Vietnam’s capital Hanoi is a lively city, with a mix of old and new tourist attractions, and lots of tourists.
We take the bus to Hanoi, from Bac Ha. The only bus available is the one to Haiphong, but according to the driver that’s no problem, he will stop in Hanoi. Well, not exactly, he stopped at one of the motorways outside Hanoi, but close enough to a junction from where we could pick up a taxi. But in any case, we were happy enough to get off: Vietnamese long distance buses are all of the sleeper-type, which means three rows of fully reclining seats, two of those above each other, and with isles in between so narrow that one can hardly turn. It is only that the seats have been designed for Vietnamese, which are in general rather less tall than I am. And less wide, too. Let me say this: especially with a seat more upright, the way I prefer, it was not very comfortable.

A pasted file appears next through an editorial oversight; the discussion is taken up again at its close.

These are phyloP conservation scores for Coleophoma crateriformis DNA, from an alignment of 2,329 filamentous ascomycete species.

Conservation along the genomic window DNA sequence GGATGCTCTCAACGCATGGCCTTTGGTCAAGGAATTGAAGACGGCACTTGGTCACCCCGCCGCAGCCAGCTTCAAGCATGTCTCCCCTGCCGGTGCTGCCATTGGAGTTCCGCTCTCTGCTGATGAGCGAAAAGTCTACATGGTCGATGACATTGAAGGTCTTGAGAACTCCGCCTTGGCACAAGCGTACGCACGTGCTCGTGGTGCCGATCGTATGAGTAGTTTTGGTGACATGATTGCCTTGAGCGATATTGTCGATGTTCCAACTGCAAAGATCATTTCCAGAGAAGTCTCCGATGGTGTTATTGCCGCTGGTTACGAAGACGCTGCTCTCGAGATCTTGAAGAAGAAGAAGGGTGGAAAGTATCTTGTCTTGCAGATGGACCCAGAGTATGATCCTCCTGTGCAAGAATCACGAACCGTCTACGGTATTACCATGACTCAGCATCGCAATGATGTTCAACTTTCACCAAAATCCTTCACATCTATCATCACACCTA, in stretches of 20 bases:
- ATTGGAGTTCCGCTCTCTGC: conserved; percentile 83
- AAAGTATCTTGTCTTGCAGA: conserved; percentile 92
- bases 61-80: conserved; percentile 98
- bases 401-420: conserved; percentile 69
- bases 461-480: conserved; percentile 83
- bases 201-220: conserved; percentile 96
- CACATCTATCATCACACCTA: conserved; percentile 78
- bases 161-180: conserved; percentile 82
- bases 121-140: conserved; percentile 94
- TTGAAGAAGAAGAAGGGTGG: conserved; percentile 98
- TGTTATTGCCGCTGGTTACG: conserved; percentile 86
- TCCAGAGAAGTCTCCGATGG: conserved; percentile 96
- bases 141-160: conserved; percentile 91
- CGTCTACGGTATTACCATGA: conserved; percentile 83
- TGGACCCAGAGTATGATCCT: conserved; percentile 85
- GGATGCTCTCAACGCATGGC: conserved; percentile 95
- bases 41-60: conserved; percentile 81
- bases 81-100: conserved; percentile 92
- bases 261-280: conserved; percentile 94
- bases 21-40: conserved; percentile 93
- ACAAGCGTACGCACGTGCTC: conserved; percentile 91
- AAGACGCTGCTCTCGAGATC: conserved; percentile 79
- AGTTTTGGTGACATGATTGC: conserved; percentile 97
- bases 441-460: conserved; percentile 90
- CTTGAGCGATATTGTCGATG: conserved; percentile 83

But Hanoi makes up for the journey. Vietnam’s capital, and second largest city after Saigon (or Ho Chi Min City, as it is officially called these days), is a pleasant enough place to spend a few days. Traffic is chaotic, but not as bad as Saigon, or Bangkok; it all still moves, albeit not that fast. Along the old boulevards of the French Quarter, where our delightful hotel is, new modern office buildings rub shoulders with elegant colonial villas, some of them well maintained, and in use as embassies, others in various stages of decline. And not only the villas, also many smaller houses, with once attractive balconies and gables, are remnants of a more glorious past – as opposed to several Karaoke Bars, representing the somewhat less glorious part of the present.